Help using Base SAS procedures

Using Input in SAS

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Using Input in SAS

Hi All,

I have the following data and the variables are: Institution, Rate and Years. How do I run the data. Is there a way that I can run the data with just knowledge of the location of the file say at - "C:\CWA\bank.txt"; and retrieve the data in improper form?

I guess that length statements have to be used here.

"bank.txt" data:-

MBNA America 0.0817 5
Metro Bank 0.0814 3
Standard Bank 0.0806 4
XYZ 0.0732 5
Australian National Bank 0.043 3

Kind Regards,
Super Contributor
Super Contributor
Posts: 3,176

Re: Using Input in SAS

Posted in reply to deleted_user
If I understand correctly, you want to "input the data" from an external file (you list) using SAS. You have a few options, depending on what control you want to have, as follows for your review/decision:

2) DATA step programming logic using an INFILE and INPUT statements.

And, with option #1 above, SAS will generate the DATA step for you based on the external input data-field content.

Scott Barry
SBBWorks, Inc.

Suggested Google advanced search arguments, this topic / post:

proc import

proc import txt file

input external data

data step programming
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Posts: 0

Re: Using Input in SAS

Posted in reply to deleted_user

If you want to read your data with a data step a good solution may be the
use of reverse format since your variable, institution, contains embedded blanks (you can
see this posting, it may help:묵 )

data s (drop=rate_int Institution_int);
infile "C:\CWA\bank.txt" ;
input @;
input Years Rate_int $ Institution_int & $30. ;
Rate=input(put(Rate_int, $revers8.),best12.);

Super Contributor
Super Contributor
Posts: 3,176

Re: Using Input in SAS

Posted in reply to deleted_user
Marius makes a very observant point that I overlooked. The OP has input data with a "blank delimiter", however the first data-field also "appears" to have embedded blanks, creating an "input logic" challenge. Given the prior post from Marius, I would submit that PROC IMPORT will not work.

Also, with an HTML-formatted post for the OP, it's really impossible to interpret just how the external data file is formatted, either with "two or more blanks" separating each field, or a non-printable delimiter character, or ideally a fixed-format (column-controlled) data-file layout.

To the question posed, if the input data is a fixed-format layout, where input fields occupy specific a column (or column range), the INPUT statement and the INFORMAT specification will be sufficient, such as $CHAR15. yields a SAS CHARACTER variable, length 15.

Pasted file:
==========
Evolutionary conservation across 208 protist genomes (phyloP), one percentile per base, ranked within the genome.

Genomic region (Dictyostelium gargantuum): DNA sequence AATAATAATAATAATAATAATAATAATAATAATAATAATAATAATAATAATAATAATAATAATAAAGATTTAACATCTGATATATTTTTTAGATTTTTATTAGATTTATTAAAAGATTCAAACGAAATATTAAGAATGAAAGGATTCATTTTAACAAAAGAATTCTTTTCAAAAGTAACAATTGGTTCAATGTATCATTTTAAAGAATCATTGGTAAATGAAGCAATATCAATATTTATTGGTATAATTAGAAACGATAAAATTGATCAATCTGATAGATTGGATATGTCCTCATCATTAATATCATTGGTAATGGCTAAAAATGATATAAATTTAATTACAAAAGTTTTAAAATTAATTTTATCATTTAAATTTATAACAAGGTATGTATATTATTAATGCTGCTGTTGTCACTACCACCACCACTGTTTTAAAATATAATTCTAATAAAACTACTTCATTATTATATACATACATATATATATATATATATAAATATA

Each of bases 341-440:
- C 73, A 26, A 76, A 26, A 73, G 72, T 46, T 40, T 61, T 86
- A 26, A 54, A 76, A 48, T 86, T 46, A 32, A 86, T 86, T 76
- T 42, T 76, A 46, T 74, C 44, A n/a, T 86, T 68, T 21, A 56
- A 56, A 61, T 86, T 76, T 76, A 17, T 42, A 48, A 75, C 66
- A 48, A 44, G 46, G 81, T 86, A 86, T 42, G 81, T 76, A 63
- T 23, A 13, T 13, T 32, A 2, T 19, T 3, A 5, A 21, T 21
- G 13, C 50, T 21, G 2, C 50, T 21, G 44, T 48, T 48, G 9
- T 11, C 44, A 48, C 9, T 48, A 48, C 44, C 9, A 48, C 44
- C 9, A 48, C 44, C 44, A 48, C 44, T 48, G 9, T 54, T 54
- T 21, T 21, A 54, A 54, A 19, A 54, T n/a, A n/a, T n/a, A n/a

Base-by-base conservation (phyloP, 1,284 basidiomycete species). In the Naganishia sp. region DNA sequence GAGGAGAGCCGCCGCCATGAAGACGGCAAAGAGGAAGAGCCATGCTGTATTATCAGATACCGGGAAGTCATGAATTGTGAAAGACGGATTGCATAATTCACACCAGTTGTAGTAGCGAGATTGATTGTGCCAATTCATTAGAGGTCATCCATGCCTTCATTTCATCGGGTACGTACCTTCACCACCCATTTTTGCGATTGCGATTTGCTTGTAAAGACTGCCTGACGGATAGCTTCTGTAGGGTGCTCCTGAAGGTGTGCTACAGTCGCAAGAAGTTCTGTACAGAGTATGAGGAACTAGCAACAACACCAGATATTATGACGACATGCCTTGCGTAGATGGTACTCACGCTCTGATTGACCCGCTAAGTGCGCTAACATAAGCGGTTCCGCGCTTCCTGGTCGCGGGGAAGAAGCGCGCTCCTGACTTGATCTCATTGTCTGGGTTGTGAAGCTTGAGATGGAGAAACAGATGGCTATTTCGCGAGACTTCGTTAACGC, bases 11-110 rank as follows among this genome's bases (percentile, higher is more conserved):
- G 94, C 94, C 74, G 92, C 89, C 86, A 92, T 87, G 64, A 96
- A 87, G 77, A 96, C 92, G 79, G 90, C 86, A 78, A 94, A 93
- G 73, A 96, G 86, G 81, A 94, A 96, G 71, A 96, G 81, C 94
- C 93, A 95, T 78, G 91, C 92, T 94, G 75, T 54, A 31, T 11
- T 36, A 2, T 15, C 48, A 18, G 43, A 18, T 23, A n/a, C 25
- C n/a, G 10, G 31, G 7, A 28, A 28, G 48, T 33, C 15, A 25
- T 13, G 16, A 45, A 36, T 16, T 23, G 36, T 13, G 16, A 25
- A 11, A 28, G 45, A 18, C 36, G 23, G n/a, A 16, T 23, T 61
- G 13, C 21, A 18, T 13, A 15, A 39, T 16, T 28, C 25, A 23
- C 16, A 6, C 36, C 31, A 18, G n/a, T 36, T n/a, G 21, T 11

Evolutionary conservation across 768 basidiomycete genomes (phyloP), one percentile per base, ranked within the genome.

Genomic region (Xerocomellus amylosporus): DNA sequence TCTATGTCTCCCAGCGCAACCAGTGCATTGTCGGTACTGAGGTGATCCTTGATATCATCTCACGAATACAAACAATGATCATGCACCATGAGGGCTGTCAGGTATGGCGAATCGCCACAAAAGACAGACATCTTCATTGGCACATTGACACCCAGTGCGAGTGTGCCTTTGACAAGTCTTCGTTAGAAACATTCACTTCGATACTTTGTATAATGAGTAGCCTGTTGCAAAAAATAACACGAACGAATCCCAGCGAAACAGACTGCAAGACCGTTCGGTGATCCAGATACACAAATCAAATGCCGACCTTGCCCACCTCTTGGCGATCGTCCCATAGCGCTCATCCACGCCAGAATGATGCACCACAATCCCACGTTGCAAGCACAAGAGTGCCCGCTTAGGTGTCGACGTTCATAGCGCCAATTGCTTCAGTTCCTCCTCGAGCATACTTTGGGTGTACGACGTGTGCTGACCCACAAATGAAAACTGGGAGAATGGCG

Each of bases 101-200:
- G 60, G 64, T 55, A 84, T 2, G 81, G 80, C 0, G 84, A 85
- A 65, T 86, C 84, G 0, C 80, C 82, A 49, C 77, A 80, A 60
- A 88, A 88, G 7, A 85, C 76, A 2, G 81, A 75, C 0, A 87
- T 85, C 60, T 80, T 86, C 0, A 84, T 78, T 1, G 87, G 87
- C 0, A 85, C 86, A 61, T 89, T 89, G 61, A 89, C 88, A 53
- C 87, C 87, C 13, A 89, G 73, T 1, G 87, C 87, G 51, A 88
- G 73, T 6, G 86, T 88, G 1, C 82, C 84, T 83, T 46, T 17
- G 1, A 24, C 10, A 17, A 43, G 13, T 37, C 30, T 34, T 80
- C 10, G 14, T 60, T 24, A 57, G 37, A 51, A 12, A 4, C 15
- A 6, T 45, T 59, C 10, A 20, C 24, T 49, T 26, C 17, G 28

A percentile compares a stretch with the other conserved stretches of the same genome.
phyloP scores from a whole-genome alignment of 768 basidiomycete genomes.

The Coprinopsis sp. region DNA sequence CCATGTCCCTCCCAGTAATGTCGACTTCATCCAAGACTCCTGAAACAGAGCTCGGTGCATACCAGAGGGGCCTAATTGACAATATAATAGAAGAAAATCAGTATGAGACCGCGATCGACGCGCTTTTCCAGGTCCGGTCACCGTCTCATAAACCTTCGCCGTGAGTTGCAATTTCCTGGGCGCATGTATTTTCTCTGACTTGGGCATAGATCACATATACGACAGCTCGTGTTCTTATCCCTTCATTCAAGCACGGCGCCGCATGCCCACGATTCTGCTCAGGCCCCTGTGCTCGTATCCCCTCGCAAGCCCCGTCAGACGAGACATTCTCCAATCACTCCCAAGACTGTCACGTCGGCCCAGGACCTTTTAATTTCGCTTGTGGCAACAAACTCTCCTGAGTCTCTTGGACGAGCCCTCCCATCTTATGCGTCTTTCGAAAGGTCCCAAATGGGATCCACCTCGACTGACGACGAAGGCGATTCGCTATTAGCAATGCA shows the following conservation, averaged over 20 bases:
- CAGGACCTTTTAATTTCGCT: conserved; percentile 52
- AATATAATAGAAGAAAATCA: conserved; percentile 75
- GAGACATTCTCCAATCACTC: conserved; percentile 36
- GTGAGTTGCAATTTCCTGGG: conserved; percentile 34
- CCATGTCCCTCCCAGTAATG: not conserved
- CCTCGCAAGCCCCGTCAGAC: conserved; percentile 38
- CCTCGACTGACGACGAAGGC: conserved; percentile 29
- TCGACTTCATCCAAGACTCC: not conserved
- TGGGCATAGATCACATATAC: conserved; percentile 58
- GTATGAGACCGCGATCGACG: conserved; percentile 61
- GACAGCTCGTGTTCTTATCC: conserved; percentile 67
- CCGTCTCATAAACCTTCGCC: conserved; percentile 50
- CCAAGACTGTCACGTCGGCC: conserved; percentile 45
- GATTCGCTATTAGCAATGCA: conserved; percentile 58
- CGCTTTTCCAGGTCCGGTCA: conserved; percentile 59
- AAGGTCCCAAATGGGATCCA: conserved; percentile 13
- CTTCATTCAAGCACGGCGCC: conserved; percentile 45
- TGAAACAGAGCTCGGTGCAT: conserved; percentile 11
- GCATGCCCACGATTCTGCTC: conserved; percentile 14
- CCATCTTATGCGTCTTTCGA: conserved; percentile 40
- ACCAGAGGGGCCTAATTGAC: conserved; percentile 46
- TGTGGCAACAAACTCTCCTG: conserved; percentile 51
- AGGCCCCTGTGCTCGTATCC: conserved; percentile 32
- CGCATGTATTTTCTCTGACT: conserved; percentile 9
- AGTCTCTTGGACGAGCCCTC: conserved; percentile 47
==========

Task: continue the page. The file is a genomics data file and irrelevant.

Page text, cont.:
Scott Barry
SBBWorks, Inc.

Additional suggested Google advanced search argument, this topic / post:

data step programming input statement external file
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Posts: 2,191

Re: Using Input in SAS

awkward for a data step, but not impossible because the challenge - an unquoted column which might hold an embedded delimiter - occurs in one fixed (data) column - in this case it is the first column.
A presentation entitled "more _infile_ magic" draws attention to the idea of updating the _infile_ buffer before using input statements.
Here we might want to quote the first data column. We can define the end of that by the beginning of the second last column. Although the SCAN(_infile_,-2) function does provide the text of the second last column, more help comes from the CALL routine:[pre]call scan( _infile_, -2, POS, LEN ) ; [/pre]provides the all important POS =position of the RATE column.
However, rather than shift the _infile_ buffer and insert quotes, we can use another piece of the amazingly diverse parsing of the INPUT statement, - $varying informat after querying the buffer to discover the length of that first data column.

So assuming the physical file name is provided in parameter &Minfile, this solves the problem.[pre]%let minfile = C:\CWA\bank.txt ;

filename minfile "&minfile" lrecl=1000 ;

data got_it( keep= institution Rate Years ) ;
infile Minfile ;
input@ ; * load infile buffer *;
* now get position of second-last column *;
call scan( _infile_, -2, POS, LEN, ' ' ) ;
* that defines the length of this Institution *;
inst_len= pos-1 ;
* so use $varying to read that ill-defined column *;
input institution $varying50. inst_len Rate Years ;
run ;[/pre] of course this solution depends on the Rate and Years data being present.
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